If you're in Omaha, you may have noticed roadside billboards or coffee shop handouts promoting a new crowd-funding site called Red Basket. The effort isn't some new startup, instead it's a new approach to giving back by a 122-year-old Omaha insurance company, Woodmen of the World.
Red Basket, a person-to-person giving site, launched in select Nebraska, Iowa and South Carolina counties last October. The nonprofit is the result of Woodmen vice president Colleen Maciejewski's research into reenergizing the company's community outreach for its customers.
"We have just over 720,000 (customers)," she said, "but only four to six percent are active, participating in the community outreach efforts that we have."
The donation site, completely financed by Woodmen, is not just for use by Woodmen customers, however. Any visitor to the site can donate to projects, such as funding for a mother's cancer treatment or a special van for a toddler with spinal muscular atrophy. Woodmen covers all transaction fees, so 100 percent of the funds donated go directly to the specific project a donor selects.
"It's an extension of what Woodmen's always done," said Maciejewski (right), who's now dedicated full-time to Red Basket as its president.
Red Basket enables donors to assist askers in overcoming financial hardships in a very specific set of situations, including medical issues and acts of nature. An individual can have up to three asks through Red Basket per year, four in a lifetime.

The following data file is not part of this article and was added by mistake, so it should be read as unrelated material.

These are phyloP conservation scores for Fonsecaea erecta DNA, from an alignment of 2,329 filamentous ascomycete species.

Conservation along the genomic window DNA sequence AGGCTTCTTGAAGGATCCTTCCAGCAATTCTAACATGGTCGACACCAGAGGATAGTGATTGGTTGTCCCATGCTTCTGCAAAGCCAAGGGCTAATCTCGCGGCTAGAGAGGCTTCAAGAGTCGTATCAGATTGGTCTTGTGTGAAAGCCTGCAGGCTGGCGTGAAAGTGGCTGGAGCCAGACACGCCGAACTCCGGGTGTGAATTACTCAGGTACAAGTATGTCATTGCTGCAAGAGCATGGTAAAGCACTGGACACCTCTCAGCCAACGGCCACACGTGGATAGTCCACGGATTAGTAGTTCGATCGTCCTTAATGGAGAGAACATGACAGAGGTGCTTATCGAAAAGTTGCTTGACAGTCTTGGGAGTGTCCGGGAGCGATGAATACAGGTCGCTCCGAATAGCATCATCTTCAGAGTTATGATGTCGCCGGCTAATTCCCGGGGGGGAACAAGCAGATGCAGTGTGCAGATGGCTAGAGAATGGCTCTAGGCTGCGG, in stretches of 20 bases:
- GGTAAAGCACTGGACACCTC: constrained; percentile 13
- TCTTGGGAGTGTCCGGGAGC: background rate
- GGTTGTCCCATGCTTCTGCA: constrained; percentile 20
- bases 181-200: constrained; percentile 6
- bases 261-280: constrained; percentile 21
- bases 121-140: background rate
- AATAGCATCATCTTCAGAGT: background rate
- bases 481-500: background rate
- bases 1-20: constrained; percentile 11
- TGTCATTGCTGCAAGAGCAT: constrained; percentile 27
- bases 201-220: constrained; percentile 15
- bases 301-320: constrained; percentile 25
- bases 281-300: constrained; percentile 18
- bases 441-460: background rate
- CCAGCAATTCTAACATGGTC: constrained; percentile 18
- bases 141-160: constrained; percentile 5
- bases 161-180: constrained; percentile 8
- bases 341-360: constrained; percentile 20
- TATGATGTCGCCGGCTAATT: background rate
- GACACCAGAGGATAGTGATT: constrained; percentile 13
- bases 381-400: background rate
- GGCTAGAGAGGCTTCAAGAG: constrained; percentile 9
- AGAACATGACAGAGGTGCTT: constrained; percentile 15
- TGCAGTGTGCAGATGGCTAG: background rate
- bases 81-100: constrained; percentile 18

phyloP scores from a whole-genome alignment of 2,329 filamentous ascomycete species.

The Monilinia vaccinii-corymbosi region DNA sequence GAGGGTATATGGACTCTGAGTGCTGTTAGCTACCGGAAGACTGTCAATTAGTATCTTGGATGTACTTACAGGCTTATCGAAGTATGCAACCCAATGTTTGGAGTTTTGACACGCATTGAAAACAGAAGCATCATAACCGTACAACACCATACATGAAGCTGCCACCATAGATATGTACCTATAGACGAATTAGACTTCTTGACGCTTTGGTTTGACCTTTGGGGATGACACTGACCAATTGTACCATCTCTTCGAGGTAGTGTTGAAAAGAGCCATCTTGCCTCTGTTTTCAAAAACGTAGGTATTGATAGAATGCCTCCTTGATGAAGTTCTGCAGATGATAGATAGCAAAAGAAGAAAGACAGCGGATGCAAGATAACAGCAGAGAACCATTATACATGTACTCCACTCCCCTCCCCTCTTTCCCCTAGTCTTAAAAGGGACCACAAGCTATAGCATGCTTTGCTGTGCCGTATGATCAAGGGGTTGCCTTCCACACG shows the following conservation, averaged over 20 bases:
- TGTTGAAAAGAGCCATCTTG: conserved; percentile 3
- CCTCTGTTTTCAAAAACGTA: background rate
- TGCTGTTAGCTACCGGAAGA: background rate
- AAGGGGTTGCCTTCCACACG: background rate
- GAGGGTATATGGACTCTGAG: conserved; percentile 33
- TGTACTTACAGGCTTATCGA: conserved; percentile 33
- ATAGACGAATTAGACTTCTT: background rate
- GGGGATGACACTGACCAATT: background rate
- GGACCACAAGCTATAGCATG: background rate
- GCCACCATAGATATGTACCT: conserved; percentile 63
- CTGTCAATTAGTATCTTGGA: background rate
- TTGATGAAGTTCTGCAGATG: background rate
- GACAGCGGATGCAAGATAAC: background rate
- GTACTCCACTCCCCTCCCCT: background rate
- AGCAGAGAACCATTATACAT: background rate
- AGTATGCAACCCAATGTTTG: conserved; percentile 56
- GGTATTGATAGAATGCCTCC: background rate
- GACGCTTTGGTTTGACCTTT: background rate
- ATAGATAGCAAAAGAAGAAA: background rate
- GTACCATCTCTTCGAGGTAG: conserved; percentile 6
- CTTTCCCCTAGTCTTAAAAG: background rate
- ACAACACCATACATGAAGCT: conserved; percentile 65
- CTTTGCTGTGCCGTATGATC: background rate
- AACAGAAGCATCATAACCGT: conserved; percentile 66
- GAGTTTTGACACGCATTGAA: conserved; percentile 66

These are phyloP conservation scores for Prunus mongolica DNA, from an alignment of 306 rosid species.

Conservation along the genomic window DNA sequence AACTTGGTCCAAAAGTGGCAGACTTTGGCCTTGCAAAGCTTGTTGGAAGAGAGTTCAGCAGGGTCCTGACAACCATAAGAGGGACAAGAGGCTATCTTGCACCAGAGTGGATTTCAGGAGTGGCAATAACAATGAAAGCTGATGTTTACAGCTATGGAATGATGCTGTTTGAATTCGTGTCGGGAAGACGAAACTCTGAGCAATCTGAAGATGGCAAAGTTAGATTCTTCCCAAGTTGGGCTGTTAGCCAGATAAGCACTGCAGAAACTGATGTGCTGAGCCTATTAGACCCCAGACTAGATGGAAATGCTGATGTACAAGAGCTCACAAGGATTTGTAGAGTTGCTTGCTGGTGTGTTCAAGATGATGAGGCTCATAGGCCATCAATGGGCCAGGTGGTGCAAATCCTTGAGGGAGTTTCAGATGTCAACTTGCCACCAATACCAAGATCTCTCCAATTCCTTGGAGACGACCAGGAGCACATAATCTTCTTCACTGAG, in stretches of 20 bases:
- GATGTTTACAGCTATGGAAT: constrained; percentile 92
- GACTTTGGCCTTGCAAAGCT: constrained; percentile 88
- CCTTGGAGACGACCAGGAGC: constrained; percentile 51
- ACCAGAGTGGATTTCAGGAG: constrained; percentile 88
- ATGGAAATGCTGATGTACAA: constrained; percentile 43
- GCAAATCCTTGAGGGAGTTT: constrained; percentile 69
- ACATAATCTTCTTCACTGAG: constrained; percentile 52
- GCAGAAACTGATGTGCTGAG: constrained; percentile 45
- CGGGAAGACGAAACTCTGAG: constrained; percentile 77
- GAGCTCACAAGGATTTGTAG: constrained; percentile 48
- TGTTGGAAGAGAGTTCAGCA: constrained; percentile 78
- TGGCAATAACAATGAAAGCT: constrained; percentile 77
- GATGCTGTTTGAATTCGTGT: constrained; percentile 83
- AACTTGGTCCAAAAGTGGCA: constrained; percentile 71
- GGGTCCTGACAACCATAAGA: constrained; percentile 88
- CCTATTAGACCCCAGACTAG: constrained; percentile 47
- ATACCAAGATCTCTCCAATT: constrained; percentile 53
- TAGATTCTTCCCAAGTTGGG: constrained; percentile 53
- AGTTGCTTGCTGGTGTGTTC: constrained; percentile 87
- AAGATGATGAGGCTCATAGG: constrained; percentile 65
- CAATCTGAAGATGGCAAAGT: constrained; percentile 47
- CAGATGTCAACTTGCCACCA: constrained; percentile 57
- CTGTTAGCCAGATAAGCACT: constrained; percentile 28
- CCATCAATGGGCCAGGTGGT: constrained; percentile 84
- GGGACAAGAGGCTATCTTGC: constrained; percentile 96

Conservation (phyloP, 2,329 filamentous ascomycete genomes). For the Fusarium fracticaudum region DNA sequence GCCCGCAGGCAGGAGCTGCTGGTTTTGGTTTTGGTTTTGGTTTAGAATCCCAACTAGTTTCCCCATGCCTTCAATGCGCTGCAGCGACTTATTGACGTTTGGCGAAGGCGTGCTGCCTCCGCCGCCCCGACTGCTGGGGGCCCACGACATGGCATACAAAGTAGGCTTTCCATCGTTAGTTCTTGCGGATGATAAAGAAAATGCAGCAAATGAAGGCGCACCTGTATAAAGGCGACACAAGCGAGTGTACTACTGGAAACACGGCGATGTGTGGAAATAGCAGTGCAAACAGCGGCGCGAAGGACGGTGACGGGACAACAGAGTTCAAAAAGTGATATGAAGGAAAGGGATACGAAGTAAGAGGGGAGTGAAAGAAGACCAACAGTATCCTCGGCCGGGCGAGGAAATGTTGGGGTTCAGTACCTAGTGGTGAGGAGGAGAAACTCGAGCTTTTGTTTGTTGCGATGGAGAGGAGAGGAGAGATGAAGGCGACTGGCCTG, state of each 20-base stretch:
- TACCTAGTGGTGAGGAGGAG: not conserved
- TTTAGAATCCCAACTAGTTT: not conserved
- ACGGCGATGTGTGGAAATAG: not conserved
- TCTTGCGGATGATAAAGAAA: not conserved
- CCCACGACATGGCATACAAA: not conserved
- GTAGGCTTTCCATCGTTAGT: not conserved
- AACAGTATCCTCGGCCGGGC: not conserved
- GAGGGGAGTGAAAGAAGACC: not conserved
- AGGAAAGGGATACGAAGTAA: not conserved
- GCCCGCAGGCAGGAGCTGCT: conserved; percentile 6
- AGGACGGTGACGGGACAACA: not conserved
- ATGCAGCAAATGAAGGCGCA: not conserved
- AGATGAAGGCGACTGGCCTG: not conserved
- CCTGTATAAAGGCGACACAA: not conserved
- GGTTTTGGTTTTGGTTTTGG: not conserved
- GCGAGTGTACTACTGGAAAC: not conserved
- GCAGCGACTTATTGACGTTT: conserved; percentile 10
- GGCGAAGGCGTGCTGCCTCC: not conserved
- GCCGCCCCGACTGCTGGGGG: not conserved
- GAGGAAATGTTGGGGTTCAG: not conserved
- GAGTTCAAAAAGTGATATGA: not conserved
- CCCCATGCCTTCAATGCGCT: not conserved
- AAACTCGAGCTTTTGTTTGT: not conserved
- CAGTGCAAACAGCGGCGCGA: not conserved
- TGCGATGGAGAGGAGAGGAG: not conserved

"You might get one surgery taken care of and then three months later something else happens," Maciejewski said. But she added that a limit was necessary because Red Basket shouldnâ€™t be seen as the first answer.
Donations through Red Basket are tax-deductible (unlike Kickstarter, which doesn't define its transactions as donations). An asker receives all the pledged donations, whether or not she met her stated goal, and similar to Kickstarter, askers can receive more than their goal.
Unless, that is, it's a community project. Donations for, say, a local playground are stopped as soon as a goal is reached. "The money has to go directly to a project that an organization is doing, not an organization in general," Maciejewski said. "Our biggest thing is transparency."
To aid in transparency, each ask is assigned an account manager to verify its authenticity using, for example, copies of medical bills. Red Basket also works with trusted partners, such as Big Brothers Big Sisters, who verify applicants in their own systems and refer them to Red Basket.
Though Maciejewski had a rough plan when she first pitched the concept of Red Basket to Woodmen of the World, she credits local web development company What Cheer with keeping the project moving. "They not only understood our mission," she said of Alex Gates, John HobbsÂ and John Henry MĂĽller, "they had our passion."
Gates is particularly enthusiastic about a feature that's still in the works for Red Basket. The site will eventually enable recruitment of skilled volunteers, allowing a professional videographer, for example, to select a story and help promote it with his skills, as Love Drunk Studio did with Sadie's Wings. "It's exponentially valuable to the final project," Gates said. Maciejewski hopes that the ability for volunteers to bid on projects will be ready before Red Basket's nationwide rollout, scheduled for midsummer.
What Cheer designed the Red Basket brand from the website down to the name itself, but now that it's closed down its business as a development firm â€“ it merged with a California-based startup â€“ itÂ transferredÂ the account to another Omaha shop, Agape Red.
"(Red Basket's) brand is young but established," Gates said, "and I think a good designer will be able to take that and continue."
As of last Friday, Red Basket has closed five projects.
Here's a Woodmen promotional video introducing Red Basket.